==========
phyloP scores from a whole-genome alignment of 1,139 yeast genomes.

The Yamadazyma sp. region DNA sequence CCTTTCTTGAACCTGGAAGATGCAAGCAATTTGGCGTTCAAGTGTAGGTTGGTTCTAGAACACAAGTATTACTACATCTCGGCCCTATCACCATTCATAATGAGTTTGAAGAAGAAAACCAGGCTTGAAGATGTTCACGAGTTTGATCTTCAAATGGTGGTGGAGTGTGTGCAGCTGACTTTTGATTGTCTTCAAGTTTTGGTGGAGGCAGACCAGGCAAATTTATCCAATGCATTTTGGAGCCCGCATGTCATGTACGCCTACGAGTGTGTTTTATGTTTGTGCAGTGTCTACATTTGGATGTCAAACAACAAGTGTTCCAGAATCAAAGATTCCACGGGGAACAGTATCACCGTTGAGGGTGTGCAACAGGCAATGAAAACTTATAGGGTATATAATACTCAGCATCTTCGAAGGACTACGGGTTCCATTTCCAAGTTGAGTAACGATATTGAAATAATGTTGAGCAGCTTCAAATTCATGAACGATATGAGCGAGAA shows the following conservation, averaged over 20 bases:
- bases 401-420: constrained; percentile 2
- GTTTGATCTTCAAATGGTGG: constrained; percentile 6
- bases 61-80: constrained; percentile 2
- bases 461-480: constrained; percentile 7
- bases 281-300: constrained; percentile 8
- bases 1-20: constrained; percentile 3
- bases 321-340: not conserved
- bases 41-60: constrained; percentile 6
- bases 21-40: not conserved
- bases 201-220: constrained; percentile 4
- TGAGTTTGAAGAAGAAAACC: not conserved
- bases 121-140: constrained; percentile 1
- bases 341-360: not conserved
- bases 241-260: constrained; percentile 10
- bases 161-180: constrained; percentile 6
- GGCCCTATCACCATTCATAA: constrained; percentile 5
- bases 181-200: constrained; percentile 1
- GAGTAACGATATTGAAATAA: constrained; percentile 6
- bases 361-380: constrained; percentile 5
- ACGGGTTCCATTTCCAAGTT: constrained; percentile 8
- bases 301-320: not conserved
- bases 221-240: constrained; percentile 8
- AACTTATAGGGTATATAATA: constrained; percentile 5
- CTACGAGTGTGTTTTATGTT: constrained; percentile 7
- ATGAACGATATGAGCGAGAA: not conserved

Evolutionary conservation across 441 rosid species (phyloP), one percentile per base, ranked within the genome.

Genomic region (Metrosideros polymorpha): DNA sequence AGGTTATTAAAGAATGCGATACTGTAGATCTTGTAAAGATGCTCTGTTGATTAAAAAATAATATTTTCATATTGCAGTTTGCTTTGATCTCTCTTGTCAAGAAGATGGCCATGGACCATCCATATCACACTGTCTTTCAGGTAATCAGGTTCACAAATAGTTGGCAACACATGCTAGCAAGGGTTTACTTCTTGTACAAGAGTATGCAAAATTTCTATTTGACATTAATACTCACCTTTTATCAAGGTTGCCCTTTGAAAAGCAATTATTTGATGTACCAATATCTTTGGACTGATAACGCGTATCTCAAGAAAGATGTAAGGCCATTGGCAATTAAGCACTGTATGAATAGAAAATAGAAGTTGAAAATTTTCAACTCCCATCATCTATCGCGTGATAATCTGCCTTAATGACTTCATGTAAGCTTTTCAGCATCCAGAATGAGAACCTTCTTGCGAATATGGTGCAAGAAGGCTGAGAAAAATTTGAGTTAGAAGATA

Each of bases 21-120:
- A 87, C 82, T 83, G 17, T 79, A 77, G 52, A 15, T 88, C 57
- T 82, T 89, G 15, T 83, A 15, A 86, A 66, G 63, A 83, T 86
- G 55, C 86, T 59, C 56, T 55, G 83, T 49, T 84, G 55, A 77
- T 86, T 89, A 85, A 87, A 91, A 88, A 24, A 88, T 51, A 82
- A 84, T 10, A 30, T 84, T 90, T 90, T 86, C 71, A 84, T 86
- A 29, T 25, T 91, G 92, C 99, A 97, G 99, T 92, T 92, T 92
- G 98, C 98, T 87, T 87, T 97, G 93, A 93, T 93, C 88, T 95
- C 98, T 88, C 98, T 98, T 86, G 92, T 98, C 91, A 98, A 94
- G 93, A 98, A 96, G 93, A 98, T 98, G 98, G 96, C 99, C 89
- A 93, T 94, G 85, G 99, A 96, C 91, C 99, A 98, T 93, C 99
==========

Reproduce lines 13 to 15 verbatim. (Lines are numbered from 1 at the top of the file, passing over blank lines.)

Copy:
- TGAGTTTGAAGAAGAAAACC: not conserved
- bases 121-140: constrained; percentile 1
- bases 341-360: not conserved